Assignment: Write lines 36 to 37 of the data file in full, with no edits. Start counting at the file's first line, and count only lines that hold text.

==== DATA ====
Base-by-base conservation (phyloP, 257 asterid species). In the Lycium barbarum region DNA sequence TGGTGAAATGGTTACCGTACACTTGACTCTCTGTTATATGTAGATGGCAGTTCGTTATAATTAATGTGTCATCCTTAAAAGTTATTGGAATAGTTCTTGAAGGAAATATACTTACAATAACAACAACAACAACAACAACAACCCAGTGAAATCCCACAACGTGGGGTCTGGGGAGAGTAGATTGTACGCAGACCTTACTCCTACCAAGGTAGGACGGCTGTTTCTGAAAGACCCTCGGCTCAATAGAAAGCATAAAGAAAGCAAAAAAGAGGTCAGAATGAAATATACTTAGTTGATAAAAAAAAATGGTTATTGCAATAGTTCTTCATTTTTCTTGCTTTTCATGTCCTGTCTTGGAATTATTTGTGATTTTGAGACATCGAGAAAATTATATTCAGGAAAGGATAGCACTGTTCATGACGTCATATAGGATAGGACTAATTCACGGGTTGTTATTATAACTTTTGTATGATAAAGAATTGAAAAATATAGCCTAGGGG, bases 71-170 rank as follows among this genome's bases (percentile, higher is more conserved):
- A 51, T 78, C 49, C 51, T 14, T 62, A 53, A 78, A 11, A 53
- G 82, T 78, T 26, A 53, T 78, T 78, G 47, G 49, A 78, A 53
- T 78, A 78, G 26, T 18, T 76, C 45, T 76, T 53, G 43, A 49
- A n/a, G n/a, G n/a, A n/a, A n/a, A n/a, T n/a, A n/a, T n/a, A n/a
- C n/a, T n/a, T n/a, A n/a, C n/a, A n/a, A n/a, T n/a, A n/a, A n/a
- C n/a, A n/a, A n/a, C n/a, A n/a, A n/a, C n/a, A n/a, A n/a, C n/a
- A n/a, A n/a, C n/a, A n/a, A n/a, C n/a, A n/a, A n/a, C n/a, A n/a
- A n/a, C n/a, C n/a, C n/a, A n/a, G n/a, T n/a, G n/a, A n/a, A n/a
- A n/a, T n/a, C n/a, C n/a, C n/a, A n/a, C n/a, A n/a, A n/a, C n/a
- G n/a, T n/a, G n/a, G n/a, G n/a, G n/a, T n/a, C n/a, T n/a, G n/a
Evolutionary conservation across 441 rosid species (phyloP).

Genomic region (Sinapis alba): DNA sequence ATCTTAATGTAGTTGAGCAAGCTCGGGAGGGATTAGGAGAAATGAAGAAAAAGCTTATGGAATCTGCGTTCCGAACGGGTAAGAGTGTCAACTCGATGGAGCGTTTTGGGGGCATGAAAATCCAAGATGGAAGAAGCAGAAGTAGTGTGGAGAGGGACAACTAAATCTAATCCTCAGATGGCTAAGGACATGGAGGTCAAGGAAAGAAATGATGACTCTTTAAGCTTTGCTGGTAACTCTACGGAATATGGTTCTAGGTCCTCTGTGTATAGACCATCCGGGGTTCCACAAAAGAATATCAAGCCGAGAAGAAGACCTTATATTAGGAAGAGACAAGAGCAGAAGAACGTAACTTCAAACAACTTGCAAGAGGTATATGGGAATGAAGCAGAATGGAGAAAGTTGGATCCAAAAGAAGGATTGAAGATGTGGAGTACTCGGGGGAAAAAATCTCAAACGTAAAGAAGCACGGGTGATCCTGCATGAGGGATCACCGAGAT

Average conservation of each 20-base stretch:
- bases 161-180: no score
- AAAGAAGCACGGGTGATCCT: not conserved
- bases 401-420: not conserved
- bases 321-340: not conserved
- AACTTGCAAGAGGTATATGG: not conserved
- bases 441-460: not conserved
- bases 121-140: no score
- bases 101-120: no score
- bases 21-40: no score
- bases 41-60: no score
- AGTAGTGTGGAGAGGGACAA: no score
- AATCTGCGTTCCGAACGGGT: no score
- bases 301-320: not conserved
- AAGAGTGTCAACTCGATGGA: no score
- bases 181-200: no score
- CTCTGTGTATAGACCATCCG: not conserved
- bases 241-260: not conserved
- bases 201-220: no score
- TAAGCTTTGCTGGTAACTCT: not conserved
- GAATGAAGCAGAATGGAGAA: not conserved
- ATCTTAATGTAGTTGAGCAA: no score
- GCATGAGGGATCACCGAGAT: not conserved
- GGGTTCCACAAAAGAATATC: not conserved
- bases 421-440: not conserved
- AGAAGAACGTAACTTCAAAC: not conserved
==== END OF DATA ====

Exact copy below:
- GCATGAGGGATCACCGAGAT: not conserved
- GGGTTCCACAAAAGAATATC: not conserved